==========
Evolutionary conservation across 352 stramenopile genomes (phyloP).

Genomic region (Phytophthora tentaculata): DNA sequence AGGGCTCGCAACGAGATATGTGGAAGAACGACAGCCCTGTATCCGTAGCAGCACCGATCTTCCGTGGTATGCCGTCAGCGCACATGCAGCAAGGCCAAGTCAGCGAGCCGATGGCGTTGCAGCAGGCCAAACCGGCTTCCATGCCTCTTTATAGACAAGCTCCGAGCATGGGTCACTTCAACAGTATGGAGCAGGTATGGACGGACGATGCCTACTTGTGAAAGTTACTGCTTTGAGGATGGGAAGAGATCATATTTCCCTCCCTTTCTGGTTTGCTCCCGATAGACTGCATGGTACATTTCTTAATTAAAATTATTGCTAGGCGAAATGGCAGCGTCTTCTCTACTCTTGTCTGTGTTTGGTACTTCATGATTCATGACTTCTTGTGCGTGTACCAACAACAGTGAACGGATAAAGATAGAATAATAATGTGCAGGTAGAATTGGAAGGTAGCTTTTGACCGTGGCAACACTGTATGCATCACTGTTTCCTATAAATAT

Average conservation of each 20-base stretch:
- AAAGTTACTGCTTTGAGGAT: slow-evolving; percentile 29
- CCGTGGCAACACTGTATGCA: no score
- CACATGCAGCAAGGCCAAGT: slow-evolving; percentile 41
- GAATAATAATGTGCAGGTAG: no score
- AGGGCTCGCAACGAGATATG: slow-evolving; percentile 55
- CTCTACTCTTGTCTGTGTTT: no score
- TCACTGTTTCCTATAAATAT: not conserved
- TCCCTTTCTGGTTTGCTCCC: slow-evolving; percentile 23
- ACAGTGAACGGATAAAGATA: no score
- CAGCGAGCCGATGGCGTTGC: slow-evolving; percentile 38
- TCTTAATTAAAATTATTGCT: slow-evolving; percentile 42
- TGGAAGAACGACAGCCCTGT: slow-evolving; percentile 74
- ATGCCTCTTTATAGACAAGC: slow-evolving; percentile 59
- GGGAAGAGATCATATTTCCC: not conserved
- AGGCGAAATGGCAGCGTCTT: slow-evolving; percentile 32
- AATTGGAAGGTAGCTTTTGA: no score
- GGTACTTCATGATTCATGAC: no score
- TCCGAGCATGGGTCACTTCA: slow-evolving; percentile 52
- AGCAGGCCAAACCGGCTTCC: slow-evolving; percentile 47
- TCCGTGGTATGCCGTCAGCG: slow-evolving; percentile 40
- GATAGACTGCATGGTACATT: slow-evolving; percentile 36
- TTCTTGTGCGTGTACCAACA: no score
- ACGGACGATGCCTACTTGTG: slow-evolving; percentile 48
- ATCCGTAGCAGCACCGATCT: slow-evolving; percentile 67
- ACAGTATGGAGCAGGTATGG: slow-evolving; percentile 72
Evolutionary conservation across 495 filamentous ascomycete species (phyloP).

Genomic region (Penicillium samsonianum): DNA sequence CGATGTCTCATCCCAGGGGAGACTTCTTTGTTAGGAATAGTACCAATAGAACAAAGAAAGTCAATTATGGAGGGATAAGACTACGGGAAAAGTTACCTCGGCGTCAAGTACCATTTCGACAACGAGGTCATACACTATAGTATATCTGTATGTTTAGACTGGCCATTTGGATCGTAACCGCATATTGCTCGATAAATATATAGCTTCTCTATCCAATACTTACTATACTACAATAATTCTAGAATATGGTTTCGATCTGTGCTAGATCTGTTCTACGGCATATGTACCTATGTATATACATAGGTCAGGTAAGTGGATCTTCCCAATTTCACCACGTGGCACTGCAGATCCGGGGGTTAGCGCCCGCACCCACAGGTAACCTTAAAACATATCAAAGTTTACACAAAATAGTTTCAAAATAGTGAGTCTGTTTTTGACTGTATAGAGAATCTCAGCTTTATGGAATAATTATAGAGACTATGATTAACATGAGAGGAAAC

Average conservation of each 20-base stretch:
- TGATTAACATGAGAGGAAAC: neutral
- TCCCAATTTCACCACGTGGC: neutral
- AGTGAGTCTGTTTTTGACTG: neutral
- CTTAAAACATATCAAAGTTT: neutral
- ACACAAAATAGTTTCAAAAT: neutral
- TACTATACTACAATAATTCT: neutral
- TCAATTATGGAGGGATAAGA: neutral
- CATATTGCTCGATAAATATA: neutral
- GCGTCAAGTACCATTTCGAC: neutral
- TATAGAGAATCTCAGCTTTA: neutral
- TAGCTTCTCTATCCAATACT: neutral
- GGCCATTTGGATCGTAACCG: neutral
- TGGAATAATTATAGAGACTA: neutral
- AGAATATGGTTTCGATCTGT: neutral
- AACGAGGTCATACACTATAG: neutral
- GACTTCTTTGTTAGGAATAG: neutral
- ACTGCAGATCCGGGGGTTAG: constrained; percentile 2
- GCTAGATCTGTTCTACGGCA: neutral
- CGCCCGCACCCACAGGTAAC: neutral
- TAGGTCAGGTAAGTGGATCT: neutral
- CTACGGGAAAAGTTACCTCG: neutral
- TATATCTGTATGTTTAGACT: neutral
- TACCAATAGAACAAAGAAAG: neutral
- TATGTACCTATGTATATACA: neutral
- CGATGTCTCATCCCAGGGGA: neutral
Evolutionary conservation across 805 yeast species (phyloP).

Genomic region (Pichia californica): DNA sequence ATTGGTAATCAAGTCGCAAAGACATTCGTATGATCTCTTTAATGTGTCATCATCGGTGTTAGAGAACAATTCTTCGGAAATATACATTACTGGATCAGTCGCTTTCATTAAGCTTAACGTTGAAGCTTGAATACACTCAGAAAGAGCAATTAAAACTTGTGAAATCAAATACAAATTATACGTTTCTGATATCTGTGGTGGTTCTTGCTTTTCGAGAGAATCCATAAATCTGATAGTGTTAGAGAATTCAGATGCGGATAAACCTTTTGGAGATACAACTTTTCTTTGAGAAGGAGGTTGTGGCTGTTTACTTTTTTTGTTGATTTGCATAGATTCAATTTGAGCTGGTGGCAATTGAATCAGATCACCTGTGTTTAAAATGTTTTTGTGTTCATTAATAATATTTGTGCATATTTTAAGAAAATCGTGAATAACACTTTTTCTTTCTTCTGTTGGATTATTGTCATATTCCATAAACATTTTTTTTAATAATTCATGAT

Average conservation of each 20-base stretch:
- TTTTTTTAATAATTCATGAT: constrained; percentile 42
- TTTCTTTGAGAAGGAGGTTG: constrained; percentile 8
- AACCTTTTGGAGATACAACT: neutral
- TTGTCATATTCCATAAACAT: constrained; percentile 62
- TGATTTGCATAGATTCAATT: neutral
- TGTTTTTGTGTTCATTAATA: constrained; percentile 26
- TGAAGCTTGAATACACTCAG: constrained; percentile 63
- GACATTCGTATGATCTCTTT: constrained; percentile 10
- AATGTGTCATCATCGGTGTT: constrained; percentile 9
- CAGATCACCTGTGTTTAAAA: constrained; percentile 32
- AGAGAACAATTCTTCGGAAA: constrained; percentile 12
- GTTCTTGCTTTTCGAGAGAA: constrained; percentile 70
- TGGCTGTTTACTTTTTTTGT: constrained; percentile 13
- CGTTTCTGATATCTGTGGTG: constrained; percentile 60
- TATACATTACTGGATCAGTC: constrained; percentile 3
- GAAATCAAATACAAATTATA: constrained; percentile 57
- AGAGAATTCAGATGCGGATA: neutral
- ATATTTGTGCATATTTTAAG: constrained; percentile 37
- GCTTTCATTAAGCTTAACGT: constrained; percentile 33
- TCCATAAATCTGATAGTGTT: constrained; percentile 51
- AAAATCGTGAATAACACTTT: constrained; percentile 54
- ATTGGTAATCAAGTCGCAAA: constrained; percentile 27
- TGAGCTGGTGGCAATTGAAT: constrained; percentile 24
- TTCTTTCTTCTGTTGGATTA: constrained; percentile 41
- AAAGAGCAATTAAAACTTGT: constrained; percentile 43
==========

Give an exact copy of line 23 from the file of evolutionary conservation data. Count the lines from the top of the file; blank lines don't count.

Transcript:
- TCCGTGGTATGCCGTCAGCG: slow-evolving; percentile 40